Coronavirus and Walt Disney World general discussion

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Andrew C

You know what's funny?
I don’t disagree with that. There is actually some science behind it too. I posted an article hundreds of pages ago where an expert from CHOP discussed how kids under 6 haven‘t fully developed the receptors that the virus latches on to so that’s why we were seeing less frequent infections in very young children. Not impossible to get sick, but much less frequent. School age kids should wear masks until cases and vaccination rates dictate nobody needs them. I actually think that won’t be much longer, possibly by July if the unvaccinated get off their rear ends and take the jab.
I don't have too much of an issue with kids wearing them in grade school. My second grader has worn one all year and I am mostly indifferent about it and it is almost over anyways. However, it annoys me that they also wear them outside during recess. And the middle-schoolers who wear them on the soccer field, ugh! Unnecessary. But the toddler/pre-school requirement for places that do that has really irked me. We followed the rule to do things where it was required, but I felt like it was just nonsense.
 

mmascari

Well-Known Member

On paper I would think the same as you, but the data seem to potentially show otherwise. Not that I have a lot of faith in the WHO, but they seem to believe asymptomatic spread is rare. A lot of people have symptoms but no fever.
The headline and the content don't match.

The content makes a distinction between asymptomatic and pre-symptomatic. There's no information on how mild or severe a case matters.
Asymptomatic transmission is particularly worrisome for public health officials, leading many to institute severe lockdowns and policies requiring masks in public. That’s because those patients never develop symptoms and, in many cases, don’t even know they are infected. WHO officials say Covid-19 can also spread in the so-called pre-symptomatic stage — a few days before a patient shows symptoms.
So, on a Monday someone appears to be asymptomatic and they mingle with others. On Wednesday, we learn that they were really just pre-symptomatic, but it's mild, looks like allergies. To bad for the interactions on Monday, some of them find out the week after their case isn't as mild.

From a practical stand point, and almost all discussion, there is no difference between asymptomatic and pre-symptomatic. Which means if we want to argue that there's no (or so little) asymptomatic spread that we can ignore it. Then, that's essentially an argument that there's no (or so little) pre-symptomatic spread that we can ignore it. We knot this is false. If it wasn't temperature checks would work better.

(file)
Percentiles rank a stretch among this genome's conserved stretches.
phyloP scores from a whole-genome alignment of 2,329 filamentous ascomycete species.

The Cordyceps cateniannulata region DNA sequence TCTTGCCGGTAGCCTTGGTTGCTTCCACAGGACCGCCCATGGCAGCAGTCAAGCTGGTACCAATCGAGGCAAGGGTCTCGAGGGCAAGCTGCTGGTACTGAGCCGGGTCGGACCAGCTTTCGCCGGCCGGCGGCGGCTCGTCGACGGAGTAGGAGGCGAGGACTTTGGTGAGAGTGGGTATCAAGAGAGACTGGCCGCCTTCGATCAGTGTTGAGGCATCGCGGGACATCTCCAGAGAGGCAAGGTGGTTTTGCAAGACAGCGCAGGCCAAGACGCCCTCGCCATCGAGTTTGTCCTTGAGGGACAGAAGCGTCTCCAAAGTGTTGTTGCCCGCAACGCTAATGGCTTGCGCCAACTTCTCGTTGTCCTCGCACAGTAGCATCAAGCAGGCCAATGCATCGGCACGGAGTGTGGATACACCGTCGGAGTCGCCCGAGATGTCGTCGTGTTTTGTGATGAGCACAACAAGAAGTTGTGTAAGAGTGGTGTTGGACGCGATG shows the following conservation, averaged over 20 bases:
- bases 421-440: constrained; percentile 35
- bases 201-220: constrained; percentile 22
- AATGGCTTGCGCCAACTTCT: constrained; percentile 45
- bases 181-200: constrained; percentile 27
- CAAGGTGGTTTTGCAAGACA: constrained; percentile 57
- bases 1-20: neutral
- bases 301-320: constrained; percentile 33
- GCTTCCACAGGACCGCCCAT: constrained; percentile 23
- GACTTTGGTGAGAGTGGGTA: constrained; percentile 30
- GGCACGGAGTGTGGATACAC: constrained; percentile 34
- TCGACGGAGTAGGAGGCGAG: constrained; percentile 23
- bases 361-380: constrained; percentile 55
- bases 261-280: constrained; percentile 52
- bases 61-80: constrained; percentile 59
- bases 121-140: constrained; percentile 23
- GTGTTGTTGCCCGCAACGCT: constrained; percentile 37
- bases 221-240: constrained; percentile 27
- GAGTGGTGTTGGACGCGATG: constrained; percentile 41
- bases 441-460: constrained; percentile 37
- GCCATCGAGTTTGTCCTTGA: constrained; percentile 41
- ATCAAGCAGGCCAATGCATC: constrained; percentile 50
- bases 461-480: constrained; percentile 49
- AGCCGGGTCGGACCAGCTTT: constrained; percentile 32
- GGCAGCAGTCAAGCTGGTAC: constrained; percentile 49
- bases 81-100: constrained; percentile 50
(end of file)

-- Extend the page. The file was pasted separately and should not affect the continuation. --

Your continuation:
Wasn't there a ton of discussion (here and all over) about this technical distinction and it being misleading and confusing when this was published originally?
 

danlb_2000

Premium Member
I am genuinely curious about your meaning of Southern NJ being a bigger problem. I am looking for context. Almost everywhere I go (Gloucester Co) with the exception of the Amish market this past weekend, (That was odd, BTW. Many people stating that they did not have to wear their masks there.) people have been wearing masks, and aside from numbers in Cumberland Co, and Salem, the percentages vaccinated seem more or less on par with the rest of the state.

I live in Gloucester Co also, and have observed the same thing, mask compliance has been pretty good. I even went to an outdoor food truck festival two weeks ago and masking was pretty good when people weren't actively eating. If you are referring to the Amish Market in Mullica Hill, masking has been an issue there since day one, especially amount the staff.
 

CaptainAmerica

Premium Member
From a practical stand point, and almost all discussion, there is no difference between asymptomatic and pre-symptomatic.
There is a difference, a huge difference.

We were talking about kids in particular and *kids in particular* tend to be asymptomatic in the technically-correct-as-defined-by-the-WHO-and-CDC way.
 

LaughingGravy

Well-Known Member
I am genuinely curious about your meaning of Southern NJ being a bigger problem. I am looking for context. Almost everywhere I go (Gloucester Co) with the exception of the Amish market this past weekend, (That was odd, BTW. Many people stating that they did not have to wear their masks there.) people have been wearing masks, and aside from numbers in Cumberland Co, and Salem, the percentages vaccinated seem more or less on par with the rest of the state.
Freehold, Asbury Park, Ocean City, and Cape May have been my experience with lax masking over the past 8 months in stores. A lot of noses exposed. Technically wearing, but defeating the purpose. There were places I wanted to go into, but open the door and see a bunch of people inside and walking around with noses exposed or chin diapers, and I get out of there.
 
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plawren2

Active Member
Note just general musings:
it’s also not your business if some don’t choose to be vaccinated, unless you advocate mandatory ones which opens up a whole host of legal issues.

The entire mask mandate (and bear in mine I wore mine as required) was on shaky ground when the federal government did their “masks aren’t required” then flipped to the placebo effect of “they are required” only when manufacturers had enough supply last spring. People can argue the merits of that all they want but it’s a fact.